Rocket Companies is not content with merely being America’s largest lender. Its ambitions are far outsized, even for a firm with a reputation for taking moonshots.
In its quarterly earnings call on Thursday, CEO Jay Farner and CFO Julie Booth described a sophisticated company that has developed a product solution for every piece of the home-buying and home-selling ecosystem. Mortgage, title, appraisal, servicing, iBuying, real estate brokerage, green energy — the gamut.
In their idealized vision, a consumer would first find the perfect home through Rocket’s listings site. They’d then utilize the services of a real estate agent found through the growing Rocket Homes platform. A few hours after applying for a mortgage, the consumer would receive underwriting approval. Then comes the mortgage — which their agent would monitor through Rocket Pro Insight. When at the finish line, the client would close with the aid of Amrock, Rocket’s title and appraisal arm. A few years later, they might list the home for sale without an agent with the help of Rocket or refinance their mortgage and place solar panels on their roof.
They see it as a true differentiator to competitors that are generally not diversified, and, as a result, are more vulnerable to the cyclical cruelties of mortgage lending.
Booth offered up a scenario. Say a client is paying $300,000 for a new home, finances through Rocket’s direct-to-consumer mortgage company, and stays entirely within the Rocket constellation of home services. That would result in a 450-basis-point gain-on-sale margin and generate $13,500 in revenue, Booth told analysts on Thursday. Should the client use the Rocket Homes real estate network, Rocket would generate $3,000 in revenue, including a 1% commission. The title and escrow services would tally another $1,500 in revenue.
“When we think about the opportunities, that transaction would generate $18,000,” Booth said. “And it doesn’t stop there.”
In the earnings call, Farner and Booth repeatedly emphasized both the diversity of Rocket’s products as well as the opportunities they’ll realize when ambitious projects like iBuying and real estate brokerage — putting it on a collision course with Zillow, Opendoor, Compass, Realogy and others — are fully mobilized in 2022.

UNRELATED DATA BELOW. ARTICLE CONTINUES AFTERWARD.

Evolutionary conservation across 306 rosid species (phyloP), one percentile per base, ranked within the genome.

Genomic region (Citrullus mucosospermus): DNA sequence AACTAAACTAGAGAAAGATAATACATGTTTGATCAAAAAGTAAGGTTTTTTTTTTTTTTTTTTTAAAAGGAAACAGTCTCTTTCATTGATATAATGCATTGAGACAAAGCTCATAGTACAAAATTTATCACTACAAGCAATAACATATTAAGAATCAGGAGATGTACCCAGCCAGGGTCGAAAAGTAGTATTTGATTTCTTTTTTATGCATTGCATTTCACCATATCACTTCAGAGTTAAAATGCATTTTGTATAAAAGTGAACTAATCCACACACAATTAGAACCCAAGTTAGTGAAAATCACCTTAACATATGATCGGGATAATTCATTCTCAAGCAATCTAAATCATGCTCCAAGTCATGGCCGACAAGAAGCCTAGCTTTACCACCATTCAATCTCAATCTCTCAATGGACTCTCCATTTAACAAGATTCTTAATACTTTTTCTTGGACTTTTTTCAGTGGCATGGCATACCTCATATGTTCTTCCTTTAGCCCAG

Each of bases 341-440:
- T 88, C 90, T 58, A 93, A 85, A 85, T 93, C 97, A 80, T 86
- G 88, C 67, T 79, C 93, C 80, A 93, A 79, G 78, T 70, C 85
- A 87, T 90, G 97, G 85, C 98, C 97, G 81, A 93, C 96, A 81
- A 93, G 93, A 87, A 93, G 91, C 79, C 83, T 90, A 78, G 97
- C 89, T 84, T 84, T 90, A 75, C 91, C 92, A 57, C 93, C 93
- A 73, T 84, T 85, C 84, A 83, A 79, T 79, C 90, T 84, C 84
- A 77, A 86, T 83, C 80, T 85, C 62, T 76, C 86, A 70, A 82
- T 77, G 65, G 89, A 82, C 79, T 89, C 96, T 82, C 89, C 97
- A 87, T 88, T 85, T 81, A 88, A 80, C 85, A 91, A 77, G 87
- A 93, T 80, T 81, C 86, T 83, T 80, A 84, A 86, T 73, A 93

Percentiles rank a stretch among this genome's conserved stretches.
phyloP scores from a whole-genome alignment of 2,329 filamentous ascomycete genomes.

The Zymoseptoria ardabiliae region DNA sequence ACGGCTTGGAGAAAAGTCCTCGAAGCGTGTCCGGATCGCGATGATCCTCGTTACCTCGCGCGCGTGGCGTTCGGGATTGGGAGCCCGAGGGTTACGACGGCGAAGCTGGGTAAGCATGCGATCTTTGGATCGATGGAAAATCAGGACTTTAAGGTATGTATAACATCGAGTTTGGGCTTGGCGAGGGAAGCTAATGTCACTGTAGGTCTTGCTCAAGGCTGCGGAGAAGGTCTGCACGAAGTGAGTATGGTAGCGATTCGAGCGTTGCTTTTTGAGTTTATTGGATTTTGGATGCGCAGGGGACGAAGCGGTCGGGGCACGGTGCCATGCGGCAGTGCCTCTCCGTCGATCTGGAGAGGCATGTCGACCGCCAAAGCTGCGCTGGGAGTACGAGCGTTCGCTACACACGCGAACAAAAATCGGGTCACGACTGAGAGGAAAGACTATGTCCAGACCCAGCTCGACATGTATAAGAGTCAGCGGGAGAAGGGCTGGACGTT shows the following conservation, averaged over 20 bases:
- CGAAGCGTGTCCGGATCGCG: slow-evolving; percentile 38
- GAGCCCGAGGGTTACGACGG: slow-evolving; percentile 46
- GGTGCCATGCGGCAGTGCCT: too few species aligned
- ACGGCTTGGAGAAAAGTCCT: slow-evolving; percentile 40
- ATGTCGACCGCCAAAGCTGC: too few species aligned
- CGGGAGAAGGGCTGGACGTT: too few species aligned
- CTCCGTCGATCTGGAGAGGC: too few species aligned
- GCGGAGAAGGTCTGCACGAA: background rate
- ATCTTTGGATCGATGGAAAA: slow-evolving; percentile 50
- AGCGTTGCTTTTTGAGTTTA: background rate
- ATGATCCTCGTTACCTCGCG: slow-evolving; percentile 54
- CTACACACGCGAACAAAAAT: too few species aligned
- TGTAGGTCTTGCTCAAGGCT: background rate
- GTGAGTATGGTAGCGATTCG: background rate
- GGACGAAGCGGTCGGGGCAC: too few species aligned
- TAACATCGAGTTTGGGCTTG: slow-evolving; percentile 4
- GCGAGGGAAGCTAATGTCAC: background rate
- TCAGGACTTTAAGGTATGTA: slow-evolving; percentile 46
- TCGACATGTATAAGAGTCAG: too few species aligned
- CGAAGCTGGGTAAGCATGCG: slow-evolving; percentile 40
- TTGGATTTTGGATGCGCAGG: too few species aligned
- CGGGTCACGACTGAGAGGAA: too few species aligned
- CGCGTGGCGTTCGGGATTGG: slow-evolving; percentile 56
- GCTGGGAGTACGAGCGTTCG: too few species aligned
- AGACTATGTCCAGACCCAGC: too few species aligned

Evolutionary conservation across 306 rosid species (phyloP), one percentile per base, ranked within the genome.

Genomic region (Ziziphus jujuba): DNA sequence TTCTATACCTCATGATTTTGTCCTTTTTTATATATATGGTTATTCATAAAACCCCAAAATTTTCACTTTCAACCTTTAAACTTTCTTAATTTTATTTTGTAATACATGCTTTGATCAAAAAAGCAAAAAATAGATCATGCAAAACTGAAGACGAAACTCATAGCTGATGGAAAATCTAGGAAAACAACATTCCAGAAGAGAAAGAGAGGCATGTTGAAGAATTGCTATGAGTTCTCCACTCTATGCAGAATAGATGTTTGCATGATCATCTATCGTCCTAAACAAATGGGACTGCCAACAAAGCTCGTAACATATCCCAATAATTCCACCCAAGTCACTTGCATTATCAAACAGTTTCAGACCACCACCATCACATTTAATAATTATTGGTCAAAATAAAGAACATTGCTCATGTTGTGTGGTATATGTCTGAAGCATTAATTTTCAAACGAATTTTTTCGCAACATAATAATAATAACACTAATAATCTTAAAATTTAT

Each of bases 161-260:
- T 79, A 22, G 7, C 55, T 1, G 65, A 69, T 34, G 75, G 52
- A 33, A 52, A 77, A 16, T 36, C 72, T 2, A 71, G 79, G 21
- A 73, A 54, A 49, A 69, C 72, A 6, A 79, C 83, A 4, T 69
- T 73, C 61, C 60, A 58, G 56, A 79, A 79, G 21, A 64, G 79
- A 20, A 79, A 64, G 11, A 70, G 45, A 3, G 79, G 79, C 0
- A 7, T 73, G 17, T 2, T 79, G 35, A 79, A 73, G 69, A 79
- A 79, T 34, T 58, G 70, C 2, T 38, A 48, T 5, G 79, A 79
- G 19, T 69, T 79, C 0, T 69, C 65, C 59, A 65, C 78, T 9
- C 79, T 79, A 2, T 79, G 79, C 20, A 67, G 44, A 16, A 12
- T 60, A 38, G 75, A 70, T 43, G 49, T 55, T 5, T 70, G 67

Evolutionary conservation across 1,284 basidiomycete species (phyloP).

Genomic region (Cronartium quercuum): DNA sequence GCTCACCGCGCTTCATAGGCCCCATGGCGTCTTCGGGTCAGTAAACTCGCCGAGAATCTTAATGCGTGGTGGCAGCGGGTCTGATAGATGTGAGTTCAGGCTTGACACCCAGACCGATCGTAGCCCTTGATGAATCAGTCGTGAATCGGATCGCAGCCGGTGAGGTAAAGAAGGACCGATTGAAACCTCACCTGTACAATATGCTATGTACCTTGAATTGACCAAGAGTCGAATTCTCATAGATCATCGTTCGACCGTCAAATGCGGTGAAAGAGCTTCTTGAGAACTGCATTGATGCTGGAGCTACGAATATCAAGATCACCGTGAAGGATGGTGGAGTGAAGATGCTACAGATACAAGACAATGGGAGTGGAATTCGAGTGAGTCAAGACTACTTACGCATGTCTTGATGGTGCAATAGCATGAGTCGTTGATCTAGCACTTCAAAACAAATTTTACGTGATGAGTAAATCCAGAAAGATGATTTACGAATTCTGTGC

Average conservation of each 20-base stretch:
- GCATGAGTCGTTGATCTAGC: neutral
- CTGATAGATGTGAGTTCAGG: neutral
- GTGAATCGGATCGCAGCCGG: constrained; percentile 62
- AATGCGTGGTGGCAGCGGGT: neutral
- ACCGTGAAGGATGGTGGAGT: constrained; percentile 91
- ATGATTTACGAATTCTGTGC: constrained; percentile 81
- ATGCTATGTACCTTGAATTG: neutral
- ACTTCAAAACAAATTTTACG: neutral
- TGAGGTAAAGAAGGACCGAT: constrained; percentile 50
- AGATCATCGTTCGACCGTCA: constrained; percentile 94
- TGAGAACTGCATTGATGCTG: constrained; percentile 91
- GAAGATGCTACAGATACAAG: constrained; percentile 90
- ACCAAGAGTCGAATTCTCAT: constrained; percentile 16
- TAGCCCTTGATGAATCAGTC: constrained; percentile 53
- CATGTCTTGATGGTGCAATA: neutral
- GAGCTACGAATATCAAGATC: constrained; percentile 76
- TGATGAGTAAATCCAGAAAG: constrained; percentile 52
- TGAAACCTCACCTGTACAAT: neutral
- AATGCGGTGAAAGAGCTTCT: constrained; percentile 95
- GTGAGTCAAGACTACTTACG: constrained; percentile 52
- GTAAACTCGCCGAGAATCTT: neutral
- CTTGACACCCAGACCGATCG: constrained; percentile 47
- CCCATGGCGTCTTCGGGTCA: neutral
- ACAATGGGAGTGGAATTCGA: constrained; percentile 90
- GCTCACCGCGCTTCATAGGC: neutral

“Tech and marketing investments create a competitive advantage and a unique value proposition to the consumer that others are not able to provide,” Farner said.
The agent referral network of Rocket Homes, one of Rocket’s biggest plays, drove $2 billion in real estate transaction value, the company claimed. Though it’s not yet near the scale of iBuyer competitors, approximately 70% of Rocket Homes closings involve both an agent in the Rocket Homes real estate agent network and Rocket Mortgage. That “attach rate,” as it’s called, is in line with homebuilders.
While executives spoke at length about the exciting future ahead, comparatively little time was spent on the actual results of Q2 2021 and the projection for Q3 2021.
As executives had predicted, net income, mortgage originations volumes and gain-on-sale margins fell from the red-hot first quarter. In Q2 2021, Rocket posted $1 billion in net income, recorded closed loan volume of just under $84 billion, and saw gain-on-sale margins dip to 2.78%. That was down from a prior quarter in which Rocket made $2.77 billion in net income, originated $104 billion in closed loans and had margins of 3.74%.
Farner told analysts that Rocket’s purchase business was stronger than ever and they’re on their way to being the largest purchase retail lender in America. Their TPO business — which includes mortgage broker clients — increased to $30.1 billion in volume in Q2 (it’s worth noting that margins were a paltry 1.16%, likely in part due to its ongoing pricing war with rival United Wholesale Mortgage) and its direct-to-consumer business funded $48.9 billion in mortgages at a gain-on-sale margin of 4.66%.
For the third quarter, Rocket is forecasting between $82 billion and $87 billion in closed loan volume, with a gain-on-sale margin between 2.70% and 3.00%. That’s stronger than most competitors’ expectations, but still below the heights of earlier quarter.
At $17.47 a share, Rocket’s stock is “undervalued,” executives said on the call.
The company has been criticized by analysts and observers in the past for being heavily tilted toward refinancings. They pointed to originating more than $50 billion in purchase business in 2021, strategically getting clients earlier in the funnel. It will put them in line to be the largest retail purchase lender in America by the end of 2023, according to Farner.
“We are really the only organization that has put together every component required to streamline the purchase experience for anyone in America,” Farner said.